Linda Longton, Editor
Think you finally have the hang of how to operate safely and efficiently within the new hours-of-service regulations? Not so fast. The rules may change – again. More than three years after the first revision to the 70-year-old hours-of-service rule went into effect, the U.S. Court of Appeals for the District of Columbia Circuit on July 24 rejected two major parts of the Federal Motor Carrier Safety Administration’s hours regulations: the increase of the daily driving time limit from 10 hours to 11 and the 34-hour restart option for drivers’ weekly on-duty status.
The court, ruling on a lawsuit brought by Public Citizen, invalidated the two points for procedural reasons, stating that FMCSA failed to give interested parties the chance to comment on the crash-risk model it used to justify the increases in hours worked.
In July 2004, the same court ruled – also on a suit brought by Public Citizen and others – that the revised rules, which went into effect in January of that year, failed to take driver health into consideration. In response, FMCSA came out in 2005 with yet another revised rule that removed some of the flexibility for drivers using the sleeper berth to split rest.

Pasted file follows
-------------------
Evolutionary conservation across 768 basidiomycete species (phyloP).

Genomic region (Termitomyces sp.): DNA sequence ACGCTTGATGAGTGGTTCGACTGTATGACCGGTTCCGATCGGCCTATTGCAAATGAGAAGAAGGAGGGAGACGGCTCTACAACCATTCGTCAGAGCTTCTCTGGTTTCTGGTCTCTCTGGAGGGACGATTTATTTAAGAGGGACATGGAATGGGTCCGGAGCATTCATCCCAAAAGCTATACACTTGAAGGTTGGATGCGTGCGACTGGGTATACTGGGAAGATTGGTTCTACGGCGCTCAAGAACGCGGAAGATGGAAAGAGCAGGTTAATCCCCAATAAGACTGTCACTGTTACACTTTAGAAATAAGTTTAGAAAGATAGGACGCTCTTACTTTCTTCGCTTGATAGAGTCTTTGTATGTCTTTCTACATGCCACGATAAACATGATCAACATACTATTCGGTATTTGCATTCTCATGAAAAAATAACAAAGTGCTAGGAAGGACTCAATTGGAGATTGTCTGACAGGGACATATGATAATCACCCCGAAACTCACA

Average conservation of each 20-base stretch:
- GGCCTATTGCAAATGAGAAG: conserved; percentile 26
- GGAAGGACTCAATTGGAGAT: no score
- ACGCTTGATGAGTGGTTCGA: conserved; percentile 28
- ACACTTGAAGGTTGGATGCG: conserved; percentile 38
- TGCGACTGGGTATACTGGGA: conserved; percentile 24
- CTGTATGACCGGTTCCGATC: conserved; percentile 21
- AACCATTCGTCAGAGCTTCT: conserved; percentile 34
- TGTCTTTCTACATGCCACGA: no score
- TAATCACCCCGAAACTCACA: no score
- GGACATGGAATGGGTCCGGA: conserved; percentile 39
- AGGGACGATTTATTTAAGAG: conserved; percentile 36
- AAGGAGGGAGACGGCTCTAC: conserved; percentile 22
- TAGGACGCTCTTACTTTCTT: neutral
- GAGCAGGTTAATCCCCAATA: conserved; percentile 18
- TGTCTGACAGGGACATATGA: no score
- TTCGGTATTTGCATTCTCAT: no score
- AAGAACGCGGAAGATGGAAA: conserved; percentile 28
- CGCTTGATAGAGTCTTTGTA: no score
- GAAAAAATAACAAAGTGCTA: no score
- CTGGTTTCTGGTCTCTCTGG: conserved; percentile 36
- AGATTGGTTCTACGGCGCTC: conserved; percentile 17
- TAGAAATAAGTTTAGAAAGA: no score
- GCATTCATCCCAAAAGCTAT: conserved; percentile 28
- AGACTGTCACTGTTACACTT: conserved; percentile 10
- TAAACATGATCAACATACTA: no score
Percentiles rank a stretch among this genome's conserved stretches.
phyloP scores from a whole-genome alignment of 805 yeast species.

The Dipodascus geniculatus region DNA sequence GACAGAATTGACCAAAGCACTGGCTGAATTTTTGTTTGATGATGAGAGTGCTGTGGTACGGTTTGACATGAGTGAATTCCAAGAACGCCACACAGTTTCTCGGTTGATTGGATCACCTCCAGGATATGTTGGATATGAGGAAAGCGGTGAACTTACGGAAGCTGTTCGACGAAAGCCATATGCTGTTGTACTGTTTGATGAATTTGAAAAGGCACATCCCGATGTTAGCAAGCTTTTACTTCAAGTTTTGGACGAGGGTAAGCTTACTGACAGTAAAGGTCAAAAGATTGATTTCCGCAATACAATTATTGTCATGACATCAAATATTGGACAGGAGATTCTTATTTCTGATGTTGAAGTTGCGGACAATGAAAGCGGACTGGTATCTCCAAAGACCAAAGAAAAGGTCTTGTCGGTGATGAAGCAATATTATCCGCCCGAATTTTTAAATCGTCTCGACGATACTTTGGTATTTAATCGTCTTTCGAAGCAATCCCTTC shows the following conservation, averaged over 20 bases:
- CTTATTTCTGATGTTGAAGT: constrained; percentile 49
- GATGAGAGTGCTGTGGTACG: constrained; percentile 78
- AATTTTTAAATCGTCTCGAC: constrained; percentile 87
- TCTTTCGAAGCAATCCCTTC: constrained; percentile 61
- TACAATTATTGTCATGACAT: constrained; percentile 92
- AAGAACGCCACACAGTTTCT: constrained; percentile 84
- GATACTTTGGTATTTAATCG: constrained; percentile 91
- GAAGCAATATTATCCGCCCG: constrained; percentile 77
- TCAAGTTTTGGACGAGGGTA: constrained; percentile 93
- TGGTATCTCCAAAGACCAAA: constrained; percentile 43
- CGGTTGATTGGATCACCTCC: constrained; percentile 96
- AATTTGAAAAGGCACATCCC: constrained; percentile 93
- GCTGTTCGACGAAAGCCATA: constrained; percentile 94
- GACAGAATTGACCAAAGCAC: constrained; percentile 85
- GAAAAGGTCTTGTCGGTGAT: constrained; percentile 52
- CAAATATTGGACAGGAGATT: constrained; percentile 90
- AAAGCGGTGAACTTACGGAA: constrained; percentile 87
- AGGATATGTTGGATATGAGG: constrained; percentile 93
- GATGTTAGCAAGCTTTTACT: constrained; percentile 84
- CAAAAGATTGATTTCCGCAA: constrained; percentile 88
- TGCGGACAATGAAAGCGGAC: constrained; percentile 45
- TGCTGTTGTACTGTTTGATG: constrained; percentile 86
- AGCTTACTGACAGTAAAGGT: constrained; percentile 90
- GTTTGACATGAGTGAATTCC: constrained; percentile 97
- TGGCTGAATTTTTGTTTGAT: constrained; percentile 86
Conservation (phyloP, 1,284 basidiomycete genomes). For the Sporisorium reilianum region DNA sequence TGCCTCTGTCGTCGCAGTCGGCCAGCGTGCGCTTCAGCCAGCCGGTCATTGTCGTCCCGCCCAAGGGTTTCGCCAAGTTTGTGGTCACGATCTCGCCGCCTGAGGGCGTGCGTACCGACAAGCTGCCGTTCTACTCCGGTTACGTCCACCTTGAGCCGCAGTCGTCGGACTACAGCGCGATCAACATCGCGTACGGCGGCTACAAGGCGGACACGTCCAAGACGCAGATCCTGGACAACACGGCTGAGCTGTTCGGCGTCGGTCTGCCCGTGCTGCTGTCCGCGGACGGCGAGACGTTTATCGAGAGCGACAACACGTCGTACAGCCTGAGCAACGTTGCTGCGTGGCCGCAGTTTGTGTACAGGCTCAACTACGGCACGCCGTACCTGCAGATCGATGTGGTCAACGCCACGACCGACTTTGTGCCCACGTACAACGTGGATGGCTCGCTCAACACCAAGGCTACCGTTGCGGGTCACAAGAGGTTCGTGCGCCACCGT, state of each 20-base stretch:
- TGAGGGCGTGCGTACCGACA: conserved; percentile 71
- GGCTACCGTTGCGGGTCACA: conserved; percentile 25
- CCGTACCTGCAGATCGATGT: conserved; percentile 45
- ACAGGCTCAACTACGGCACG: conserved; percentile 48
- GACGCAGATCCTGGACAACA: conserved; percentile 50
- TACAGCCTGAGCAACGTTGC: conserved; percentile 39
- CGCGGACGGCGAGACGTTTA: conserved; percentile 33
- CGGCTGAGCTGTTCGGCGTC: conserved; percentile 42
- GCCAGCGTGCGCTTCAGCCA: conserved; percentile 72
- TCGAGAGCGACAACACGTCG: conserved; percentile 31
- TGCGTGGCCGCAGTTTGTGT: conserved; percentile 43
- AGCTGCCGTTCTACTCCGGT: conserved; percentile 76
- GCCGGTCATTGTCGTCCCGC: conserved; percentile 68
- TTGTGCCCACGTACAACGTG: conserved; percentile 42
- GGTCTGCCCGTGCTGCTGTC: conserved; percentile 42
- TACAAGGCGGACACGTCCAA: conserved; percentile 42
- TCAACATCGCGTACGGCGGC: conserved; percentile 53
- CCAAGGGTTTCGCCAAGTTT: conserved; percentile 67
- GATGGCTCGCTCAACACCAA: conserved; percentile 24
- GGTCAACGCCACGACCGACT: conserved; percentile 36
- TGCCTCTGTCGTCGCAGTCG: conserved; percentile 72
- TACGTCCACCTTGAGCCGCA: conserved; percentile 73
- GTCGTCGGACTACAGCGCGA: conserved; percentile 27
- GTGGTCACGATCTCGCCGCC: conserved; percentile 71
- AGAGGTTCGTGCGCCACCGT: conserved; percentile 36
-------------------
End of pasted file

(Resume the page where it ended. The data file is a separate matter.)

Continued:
Public Citizen’s strategy is to chip away at each hours rule, working toward its goal of further limiting driving time and forcing electronic on-board recorders into every truck. FMCSA’s strategy is to issue rules that help reduce highway deaths while still providing the flexibility the trucking industry says it needs to deliver the nation’s freight.
All this is done, of course, in the name of highway safety. But after three and a half years under an ever-evolving rule, there’s no real proof yet that our roads are any safer. Sure, truck-involved highway fatalities declined last year, but they were actually higher in 2004 and 2005.
Nevertheless, the pattern of lawsuits and rulemakings probably won’t soon end. The current law stays in place until Sept. 14, and at press time FMCSA had yet to determine its next course of action. But whatever the outcome, chances are good that sooner or later, the hours rules you operate under will change again. And it will be up to you to adapt, as you always do, and prove once more that the safety of our nation’s highways rests not with safety advocates or Washington bureaucrats, but with America’s truck drivers – no matter which version of the rule you’re operating under.